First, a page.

By Amanda Wright
Once a semester, the music faculty of Roanoke College performs for the general college audience. This event is free to the public and is normally held on Sunday afternoons in Olin’s Recital Hall. This semester’s concert featured Dr. Joseph Blaha on piano, William Purcell on drums, Brian Holt on bass, Don Wimmer on saxophone, and Patricia Clevenger on vocals.
The program opened with “Straight, No Chaser,” a popular Thelonius Monk tune with lyrics by Sally Swisher in the style of bop with a blues feel. The next piece performed was a Swing tune from 1933 entitled “Sophisticated Lady” composed by Duke Ellington with Irving Mills. As Blaha explained during the performance, not all lyrics were written with the composer, and this can create unintended meanings. In this case, Duke Ellington wrote the piece based on three teachers he grew up with; however, the lyrics, by Mitchell Parish, do not reflect the same sentiment.
The third song was a ballad from 1932 titled “This Song is You” written by Jerome Kern and Oscar Hammerstein II. This was the most relaxed and romantic jazz piece of the afternoon. “Hallelujah,” written by Leonard Cohen, followed as a special request from one of the audience members. This song has grown in popularity since 1984 and is one of the most covered pieces in popular music today.
Fifth in the set list was a light samba called “Summer Samba,” which is also known as “So Nice.” The music was composed by a Portuguese musician named Marcus Valle. “Solar” was a non-vocal, hard bop piece that perhaps had the most driving force behind it out of all the pieces performed that afternoon. The tune was composed by Wayne Shorter and Miles Davis. Hard bop is known among jazz musicians for being unusual.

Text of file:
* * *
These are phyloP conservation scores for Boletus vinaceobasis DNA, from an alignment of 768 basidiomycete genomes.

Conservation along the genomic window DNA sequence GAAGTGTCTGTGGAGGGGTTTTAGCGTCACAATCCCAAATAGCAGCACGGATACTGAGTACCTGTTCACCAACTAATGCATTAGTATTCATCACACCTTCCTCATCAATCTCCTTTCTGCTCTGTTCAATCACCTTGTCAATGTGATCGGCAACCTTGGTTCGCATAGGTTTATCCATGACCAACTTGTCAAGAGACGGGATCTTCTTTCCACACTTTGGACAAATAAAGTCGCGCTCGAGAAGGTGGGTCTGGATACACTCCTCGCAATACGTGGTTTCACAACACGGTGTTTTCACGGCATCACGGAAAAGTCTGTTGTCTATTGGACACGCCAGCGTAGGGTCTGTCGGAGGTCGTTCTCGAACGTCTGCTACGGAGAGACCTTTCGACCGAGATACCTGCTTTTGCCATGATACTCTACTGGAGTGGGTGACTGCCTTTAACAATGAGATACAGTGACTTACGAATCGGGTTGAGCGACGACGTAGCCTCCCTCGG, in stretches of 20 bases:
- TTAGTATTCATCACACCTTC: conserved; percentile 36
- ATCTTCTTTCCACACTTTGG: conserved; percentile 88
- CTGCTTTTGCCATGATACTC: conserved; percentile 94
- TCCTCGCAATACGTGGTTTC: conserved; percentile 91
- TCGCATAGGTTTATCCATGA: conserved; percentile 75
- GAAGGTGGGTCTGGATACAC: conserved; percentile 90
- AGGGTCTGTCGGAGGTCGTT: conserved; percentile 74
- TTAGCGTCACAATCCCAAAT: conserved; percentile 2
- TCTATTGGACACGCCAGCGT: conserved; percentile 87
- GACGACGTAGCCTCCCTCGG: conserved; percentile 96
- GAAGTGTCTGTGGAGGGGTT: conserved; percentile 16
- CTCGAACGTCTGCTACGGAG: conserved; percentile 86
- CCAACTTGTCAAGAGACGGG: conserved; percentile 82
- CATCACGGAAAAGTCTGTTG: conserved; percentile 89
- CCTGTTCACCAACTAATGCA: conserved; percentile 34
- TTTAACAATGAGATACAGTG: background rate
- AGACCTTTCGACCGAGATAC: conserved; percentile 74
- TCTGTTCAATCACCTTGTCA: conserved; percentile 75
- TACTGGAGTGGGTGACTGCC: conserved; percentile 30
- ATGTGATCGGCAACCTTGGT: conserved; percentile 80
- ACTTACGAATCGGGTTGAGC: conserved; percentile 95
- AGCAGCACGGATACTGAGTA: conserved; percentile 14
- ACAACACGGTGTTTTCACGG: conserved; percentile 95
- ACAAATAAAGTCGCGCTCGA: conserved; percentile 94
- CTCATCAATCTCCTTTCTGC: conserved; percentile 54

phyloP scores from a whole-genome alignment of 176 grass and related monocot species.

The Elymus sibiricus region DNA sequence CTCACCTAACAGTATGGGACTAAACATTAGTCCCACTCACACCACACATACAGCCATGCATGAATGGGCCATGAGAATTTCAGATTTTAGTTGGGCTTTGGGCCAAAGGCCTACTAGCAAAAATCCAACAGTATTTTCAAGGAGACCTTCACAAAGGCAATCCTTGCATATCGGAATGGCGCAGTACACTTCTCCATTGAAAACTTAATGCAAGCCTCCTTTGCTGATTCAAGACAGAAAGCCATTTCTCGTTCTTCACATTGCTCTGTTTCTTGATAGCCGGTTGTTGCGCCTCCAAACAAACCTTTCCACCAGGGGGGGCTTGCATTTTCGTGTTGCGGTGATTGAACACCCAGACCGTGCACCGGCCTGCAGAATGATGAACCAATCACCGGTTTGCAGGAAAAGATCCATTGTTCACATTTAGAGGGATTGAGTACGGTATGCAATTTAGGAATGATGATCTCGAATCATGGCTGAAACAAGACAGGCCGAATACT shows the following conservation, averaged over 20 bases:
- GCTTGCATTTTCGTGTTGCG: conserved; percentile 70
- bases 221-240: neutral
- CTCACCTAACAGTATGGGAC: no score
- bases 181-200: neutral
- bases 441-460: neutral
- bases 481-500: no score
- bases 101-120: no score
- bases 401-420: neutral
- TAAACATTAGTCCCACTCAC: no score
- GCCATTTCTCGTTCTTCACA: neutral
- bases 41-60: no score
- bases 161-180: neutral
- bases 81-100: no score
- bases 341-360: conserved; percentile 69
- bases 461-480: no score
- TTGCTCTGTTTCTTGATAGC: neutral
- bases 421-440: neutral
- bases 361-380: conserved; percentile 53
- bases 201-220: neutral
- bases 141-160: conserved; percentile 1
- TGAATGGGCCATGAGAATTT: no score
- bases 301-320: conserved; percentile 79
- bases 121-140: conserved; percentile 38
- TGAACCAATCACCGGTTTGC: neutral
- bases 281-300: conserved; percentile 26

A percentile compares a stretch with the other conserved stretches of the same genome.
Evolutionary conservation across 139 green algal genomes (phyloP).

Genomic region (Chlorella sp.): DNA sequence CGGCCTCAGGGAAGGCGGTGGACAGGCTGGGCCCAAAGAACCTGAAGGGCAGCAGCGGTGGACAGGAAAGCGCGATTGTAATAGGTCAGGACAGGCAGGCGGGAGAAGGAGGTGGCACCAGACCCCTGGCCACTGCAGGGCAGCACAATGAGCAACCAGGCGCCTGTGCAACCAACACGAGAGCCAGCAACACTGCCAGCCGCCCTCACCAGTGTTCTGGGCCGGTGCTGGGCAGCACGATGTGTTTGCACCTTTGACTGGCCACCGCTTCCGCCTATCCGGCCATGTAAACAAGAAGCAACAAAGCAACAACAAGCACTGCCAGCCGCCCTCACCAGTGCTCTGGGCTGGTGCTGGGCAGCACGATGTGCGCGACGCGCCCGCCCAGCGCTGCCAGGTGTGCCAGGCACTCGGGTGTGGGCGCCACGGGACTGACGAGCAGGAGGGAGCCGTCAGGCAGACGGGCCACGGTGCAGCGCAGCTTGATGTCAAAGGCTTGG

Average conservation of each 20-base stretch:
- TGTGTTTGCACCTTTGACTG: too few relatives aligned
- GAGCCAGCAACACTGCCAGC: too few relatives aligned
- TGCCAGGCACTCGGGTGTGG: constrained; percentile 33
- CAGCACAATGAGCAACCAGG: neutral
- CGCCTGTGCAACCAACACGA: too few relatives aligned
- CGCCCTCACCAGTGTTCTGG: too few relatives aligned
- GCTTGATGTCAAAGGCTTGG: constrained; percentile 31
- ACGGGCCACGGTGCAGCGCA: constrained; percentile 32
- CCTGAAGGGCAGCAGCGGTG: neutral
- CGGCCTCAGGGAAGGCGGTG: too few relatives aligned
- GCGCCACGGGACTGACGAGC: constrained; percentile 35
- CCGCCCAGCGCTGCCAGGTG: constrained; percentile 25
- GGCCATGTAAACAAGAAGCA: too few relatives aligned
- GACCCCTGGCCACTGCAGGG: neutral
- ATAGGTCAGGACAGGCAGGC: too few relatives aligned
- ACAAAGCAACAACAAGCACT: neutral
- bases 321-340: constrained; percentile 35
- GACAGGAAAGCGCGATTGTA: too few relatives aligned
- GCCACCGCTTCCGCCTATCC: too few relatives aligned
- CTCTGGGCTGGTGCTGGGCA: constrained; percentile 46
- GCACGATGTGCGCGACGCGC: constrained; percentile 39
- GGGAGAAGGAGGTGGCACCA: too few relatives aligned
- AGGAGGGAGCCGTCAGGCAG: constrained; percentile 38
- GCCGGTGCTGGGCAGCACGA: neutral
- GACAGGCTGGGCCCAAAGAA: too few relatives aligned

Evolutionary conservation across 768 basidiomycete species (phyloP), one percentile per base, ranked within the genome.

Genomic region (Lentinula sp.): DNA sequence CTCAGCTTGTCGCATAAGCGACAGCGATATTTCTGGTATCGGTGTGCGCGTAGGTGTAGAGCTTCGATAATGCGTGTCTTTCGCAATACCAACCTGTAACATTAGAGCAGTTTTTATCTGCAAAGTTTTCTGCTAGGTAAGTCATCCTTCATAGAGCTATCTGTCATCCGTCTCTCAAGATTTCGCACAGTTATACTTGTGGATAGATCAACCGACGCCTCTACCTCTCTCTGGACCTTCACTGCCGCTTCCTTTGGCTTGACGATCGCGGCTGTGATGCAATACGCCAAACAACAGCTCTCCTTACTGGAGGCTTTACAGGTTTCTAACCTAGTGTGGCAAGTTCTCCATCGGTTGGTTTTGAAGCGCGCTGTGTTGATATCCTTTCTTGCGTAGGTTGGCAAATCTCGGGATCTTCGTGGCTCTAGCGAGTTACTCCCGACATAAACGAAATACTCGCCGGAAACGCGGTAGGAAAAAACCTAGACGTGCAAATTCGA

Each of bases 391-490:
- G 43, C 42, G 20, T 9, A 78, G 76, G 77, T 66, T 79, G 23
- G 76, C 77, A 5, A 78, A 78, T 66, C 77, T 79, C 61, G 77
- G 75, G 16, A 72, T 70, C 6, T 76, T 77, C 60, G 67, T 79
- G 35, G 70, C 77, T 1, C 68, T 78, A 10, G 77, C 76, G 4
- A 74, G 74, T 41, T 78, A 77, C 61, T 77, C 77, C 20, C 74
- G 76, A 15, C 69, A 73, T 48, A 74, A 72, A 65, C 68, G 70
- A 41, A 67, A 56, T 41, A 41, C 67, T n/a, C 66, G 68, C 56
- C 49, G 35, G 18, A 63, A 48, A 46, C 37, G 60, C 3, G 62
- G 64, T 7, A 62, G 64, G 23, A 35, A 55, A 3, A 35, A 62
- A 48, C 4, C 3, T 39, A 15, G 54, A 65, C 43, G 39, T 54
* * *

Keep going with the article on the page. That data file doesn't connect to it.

“Someday My Prince Will Come” was the seventh song and is based on a Disney tune. It was composed by Frank Churchill and Larry Morey, and originated in 1937 with the animated movie Snow White and the Seven Dwarfs. The performance ended with the popular Broadway tune “I Got Rhythm” written by George and Ira Gershwin. Blaha wrote an extension to the piece called “Promenade” which consisted of a piano solo that resembled a jazz walk.
Just when the audience thought the fun was going to end there, the band performed an encore piece called “All of Me.” It is a jazz standard that can be found in the majority of Fake Books for whichever key instrument you play.
The next Faculty and Friends Concert will be performed in the fall semester of 2015 in Olin Recital Hall on the first Sunday after Fall Break. The concert is only an hour and a half and free to the public.